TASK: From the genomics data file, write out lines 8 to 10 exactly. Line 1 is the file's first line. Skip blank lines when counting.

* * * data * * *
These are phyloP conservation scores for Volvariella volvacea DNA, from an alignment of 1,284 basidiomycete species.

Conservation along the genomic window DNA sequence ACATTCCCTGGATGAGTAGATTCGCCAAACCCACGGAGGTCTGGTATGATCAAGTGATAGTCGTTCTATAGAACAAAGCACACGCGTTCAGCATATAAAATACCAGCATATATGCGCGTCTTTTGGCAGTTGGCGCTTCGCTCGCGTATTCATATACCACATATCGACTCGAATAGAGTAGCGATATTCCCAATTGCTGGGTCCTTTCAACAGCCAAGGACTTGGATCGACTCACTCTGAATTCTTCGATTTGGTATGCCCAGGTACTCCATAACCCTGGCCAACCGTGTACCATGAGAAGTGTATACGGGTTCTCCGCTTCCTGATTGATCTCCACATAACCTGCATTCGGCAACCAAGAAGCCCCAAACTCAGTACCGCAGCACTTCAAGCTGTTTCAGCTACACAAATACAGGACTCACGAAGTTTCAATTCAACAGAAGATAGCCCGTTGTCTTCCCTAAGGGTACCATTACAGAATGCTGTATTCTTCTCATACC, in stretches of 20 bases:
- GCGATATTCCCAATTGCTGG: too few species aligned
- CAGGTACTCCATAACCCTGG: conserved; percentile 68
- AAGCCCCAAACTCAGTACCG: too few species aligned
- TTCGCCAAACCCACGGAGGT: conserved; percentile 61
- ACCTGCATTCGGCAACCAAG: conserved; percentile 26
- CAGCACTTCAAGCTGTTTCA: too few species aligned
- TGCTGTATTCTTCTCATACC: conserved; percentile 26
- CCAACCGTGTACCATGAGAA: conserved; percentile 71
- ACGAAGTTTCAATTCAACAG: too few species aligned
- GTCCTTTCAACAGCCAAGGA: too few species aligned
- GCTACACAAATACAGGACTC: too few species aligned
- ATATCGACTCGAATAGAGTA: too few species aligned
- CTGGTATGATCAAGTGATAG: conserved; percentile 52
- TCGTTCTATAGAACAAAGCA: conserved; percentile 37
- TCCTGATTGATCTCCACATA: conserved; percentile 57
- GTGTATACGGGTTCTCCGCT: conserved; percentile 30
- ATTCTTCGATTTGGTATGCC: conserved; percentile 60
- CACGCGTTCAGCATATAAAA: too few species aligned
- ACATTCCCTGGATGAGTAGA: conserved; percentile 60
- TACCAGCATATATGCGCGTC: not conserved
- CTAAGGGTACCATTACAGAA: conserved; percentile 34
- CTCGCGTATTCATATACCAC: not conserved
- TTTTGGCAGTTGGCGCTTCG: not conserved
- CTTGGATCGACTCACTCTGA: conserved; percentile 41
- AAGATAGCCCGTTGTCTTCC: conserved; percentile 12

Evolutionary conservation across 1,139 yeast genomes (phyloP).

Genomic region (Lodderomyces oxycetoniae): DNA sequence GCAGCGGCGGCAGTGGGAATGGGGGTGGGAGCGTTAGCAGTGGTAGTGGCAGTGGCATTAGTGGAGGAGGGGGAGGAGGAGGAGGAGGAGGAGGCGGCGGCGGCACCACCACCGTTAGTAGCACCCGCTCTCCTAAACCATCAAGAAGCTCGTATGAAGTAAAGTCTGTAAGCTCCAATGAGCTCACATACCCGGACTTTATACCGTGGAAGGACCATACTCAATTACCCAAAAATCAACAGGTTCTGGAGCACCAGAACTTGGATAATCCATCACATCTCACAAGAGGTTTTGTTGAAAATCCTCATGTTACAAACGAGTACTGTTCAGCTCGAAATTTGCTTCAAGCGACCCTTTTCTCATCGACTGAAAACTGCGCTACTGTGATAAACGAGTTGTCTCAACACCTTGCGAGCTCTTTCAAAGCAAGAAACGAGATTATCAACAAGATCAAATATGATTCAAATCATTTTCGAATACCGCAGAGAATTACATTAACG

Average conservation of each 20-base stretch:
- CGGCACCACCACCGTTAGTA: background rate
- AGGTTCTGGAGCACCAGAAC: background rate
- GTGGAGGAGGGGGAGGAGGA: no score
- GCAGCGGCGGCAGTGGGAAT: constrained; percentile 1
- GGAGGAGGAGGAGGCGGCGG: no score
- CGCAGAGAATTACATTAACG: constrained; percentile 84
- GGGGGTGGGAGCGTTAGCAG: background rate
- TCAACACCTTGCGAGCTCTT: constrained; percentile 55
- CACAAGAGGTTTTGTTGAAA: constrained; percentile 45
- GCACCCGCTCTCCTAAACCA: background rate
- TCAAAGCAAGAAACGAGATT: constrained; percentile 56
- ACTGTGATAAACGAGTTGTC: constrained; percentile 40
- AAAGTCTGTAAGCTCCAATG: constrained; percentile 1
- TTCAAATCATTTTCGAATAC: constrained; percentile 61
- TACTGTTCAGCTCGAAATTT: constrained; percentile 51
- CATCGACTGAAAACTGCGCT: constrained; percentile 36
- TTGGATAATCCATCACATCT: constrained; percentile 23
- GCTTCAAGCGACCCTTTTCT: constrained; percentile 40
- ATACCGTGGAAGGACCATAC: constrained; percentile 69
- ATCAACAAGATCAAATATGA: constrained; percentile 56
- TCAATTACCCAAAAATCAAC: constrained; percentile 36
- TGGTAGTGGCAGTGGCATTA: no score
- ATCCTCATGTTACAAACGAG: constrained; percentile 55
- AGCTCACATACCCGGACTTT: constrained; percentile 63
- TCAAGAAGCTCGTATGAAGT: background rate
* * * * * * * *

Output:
- CAGCACTTCAAGCTGTTTCA: too few species aligned
- TGCTGTATTCTTCTCATACC: conserved; percentile 26
- CCAACCGTGTACCATGAGAA: conserved; percentile 71